Left Unread

Raising awareness of growing literacy concerns in Alberta

Community groups gather on International Literacy Day, September 8  

September 5, 2023 (Calgary, AB) — On Friday, September 8, public organizations and community leaders committed to child literacy are gathering for A Case for Action on Literacy in Alberta, a special event at Central Library to draw attention to the work of Left Unread and the ongoing need for action and support.

September 8 is International Literacy Day and this event is intended as a platform for community leaders and literacy advocates to draw attention to the impacts of low literacy on children and our communities. An opportunity to talk about challenges and paths forward, the event is hosted by Calgary Public Library in partnership with Left Unread, an initiative of the 369 Leaders Table.

“The Left Unread initiative is a great example of how our community comes together around important issues. More than one million children in Canada have below-grade-level reading skills and we have to work together to find solutions for our community to ensure that no child is left unread,” says Mayor Jyoti Gondek.

The event begins at 9:30 am (MDT) at the Patricia A. Whelan Performance Hall at Central Library (800 3 Street SE, Calgary). Following opening remarks from Mayor Gondek, CBC’s Elise Stolte will moderate a discussion on literacy issues in the community with panelists: Principal Bella Eagletail, Chiila Elementary School, Tsuut'ina Department of Education; Sarah Meilleur, CEO, Calgary Public Library; and Joanne Pitman, Superintendent of School Improvement, Calgary Board of Education. 

“Literacy helps people get where they want to go. We know that low childhood literacy leads to difficult pathways and is connected to mental health struggles, low civic engagement, and even more negative outcomes like poverty, homelessness, and incarceration. This is why we need to come together as a community to make sure no child is left unread,” says Jaclyn Silbernagel, Associate Director of Community Engagement, Vibrant Communities Calgary.

Calgary Public Library sees the impact of post-pandemic learning loss in children across the city and is one of the community groups supporting the Left Unread initiative.

“The Library has always provided early literacy supports, but today we’re seeing increases of learning loss for children of all ages and greater supports required for adult learners. We’re proud to work with our partners to issue this call for awareness and ensure that no child is left behind and that everyone can realize their potential,” says Sarah Meilleur, CEO, Calgary Public Library.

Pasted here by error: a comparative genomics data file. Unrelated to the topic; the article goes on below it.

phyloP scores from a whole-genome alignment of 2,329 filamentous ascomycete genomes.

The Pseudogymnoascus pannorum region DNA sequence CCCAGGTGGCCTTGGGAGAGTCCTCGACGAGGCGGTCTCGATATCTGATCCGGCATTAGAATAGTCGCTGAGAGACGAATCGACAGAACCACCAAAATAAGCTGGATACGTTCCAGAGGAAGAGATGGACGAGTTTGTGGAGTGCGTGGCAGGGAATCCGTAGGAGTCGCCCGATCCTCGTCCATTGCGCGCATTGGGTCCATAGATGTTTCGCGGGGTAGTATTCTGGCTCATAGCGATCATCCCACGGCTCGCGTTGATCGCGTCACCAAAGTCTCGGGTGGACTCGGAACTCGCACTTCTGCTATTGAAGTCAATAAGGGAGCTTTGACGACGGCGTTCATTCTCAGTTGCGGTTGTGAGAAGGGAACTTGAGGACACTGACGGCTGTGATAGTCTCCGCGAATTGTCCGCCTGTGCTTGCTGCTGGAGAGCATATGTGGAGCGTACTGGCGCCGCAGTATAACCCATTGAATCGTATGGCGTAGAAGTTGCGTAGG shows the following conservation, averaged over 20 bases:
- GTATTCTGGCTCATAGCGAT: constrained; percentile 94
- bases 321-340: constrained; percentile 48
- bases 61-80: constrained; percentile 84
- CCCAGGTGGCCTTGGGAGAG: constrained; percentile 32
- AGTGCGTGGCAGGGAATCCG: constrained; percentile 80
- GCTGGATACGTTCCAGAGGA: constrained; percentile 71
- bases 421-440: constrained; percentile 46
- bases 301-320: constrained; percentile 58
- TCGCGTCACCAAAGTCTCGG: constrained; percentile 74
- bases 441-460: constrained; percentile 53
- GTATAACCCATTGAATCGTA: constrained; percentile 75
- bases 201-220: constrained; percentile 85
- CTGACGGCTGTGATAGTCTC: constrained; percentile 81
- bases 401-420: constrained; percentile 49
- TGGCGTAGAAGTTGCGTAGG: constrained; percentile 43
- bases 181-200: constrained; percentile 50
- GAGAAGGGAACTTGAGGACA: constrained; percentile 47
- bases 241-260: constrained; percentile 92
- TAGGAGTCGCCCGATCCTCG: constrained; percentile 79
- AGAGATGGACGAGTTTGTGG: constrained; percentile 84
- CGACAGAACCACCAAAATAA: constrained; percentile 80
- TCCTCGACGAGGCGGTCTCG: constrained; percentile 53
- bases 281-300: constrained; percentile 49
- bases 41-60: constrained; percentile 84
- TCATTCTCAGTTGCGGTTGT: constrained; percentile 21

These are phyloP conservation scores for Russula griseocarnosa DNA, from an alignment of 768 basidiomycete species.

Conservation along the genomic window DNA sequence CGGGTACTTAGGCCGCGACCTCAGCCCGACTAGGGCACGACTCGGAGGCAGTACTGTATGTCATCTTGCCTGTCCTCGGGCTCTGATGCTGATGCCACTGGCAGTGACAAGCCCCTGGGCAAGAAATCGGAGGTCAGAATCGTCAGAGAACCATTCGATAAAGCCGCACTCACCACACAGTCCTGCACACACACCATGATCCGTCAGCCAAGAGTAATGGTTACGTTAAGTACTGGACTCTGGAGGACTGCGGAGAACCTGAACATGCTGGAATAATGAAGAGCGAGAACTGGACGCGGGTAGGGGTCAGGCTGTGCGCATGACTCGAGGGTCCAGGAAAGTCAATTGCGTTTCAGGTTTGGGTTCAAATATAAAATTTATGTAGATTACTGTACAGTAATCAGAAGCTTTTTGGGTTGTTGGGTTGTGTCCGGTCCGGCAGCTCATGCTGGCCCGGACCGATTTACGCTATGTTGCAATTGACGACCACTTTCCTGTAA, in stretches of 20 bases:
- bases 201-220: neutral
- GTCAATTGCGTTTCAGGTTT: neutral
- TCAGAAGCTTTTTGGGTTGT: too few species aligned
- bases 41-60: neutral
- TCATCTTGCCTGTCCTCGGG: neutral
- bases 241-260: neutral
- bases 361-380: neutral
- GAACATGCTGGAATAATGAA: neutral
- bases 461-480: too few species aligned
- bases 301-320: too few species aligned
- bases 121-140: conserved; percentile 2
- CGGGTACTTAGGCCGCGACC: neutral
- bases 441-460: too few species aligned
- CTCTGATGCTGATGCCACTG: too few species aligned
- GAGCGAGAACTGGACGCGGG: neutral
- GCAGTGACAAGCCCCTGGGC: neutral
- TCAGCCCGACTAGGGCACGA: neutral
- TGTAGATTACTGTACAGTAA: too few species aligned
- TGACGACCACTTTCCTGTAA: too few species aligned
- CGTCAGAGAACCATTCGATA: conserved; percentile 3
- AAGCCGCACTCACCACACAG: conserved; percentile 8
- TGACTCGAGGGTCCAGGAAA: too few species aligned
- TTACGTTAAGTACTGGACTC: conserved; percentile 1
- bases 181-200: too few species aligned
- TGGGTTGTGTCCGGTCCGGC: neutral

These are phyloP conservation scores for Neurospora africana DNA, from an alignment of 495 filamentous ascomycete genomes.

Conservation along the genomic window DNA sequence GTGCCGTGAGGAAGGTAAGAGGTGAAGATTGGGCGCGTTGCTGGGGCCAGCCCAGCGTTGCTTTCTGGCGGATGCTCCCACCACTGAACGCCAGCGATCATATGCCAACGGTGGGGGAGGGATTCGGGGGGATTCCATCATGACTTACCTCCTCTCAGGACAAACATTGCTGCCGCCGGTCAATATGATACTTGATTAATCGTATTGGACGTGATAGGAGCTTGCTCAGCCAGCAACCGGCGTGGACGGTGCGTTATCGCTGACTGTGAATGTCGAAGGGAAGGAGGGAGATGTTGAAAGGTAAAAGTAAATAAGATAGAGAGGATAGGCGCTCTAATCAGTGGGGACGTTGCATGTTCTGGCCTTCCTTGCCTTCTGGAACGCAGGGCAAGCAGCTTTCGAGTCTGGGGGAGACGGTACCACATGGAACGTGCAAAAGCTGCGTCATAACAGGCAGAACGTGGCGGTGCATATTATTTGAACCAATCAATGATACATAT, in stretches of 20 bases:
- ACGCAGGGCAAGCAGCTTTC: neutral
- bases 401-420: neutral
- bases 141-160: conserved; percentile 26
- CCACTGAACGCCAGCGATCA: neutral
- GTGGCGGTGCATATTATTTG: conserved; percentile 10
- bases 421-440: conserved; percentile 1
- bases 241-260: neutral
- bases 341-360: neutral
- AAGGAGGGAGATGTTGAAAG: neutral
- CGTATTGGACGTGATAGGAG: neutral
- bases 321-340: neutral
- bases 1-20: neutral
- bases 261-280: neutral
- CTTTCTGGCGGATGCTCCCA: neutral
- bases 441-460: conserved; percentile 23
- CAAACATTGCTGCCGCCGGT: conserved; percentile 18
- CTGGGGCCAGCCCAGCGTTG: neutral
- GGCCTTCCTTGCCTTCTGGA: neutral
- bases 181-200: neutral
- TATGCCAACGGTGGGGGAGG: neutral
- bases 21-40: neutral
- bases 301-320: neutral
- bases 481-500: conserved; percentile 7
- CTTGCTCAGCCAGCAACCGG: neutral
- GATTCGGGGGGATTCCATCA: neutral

The Left Unread initiative launched in Spring 2023 to draw attention to literacy concerns in the province and connect community groups with shared interests. The initiative was timed to coincide with the release of The Case for Literacy in Alberta Report by the Canada West Foundation. Below are some of the community organizations supporting the initiative and ongoing work around childhood literacy and learning:

  • Big Brothers Big Sisters of Calgary and Area
  • Burns Memorial Fund
  • Business Council of Alberta
  • Calgary Public Library
  • Mount Royal University's Trico Changemakers Studio
  • PolicyWise for Children & Families
  • Rotary Club of Calgary
  • United Way of Calgary and Area
  • Vibrant Communities Calgary
  • YW Calgary


Did you know? 

  • One in six Canadian children struggle with low literacy. 
  • One in five Albertans face daily literacy challenges.
  • Twenty-five per cent of Grade 3 children in Canada are not reading at grade level.  
  • Pandemic disruption in children’s learning is forecast to cause a 30 per cent increase in socioeconomic skills gaps. 
  • Forty-five per cent of working-age Albertans don’t have the literacy skills required to perform most jobs in today’s economy reliably and consistently.
  • A one per cent increase in adult literacy would create an economic benefit of $67 billion GDP annually.
  • Fewer than 70 per cent of Canadian children between three to five years of age are read to on a daily basis.   
  • The greatest amount of brain growth occurs between birth and age five. In fact, by age 3, roughly 85 per cent of the brain’s core structure is formed.
  • Approximately 75 per cent of children who do not overcome their reading difficulties by the end of Grade 3 continue to struggle throughout their school life. 

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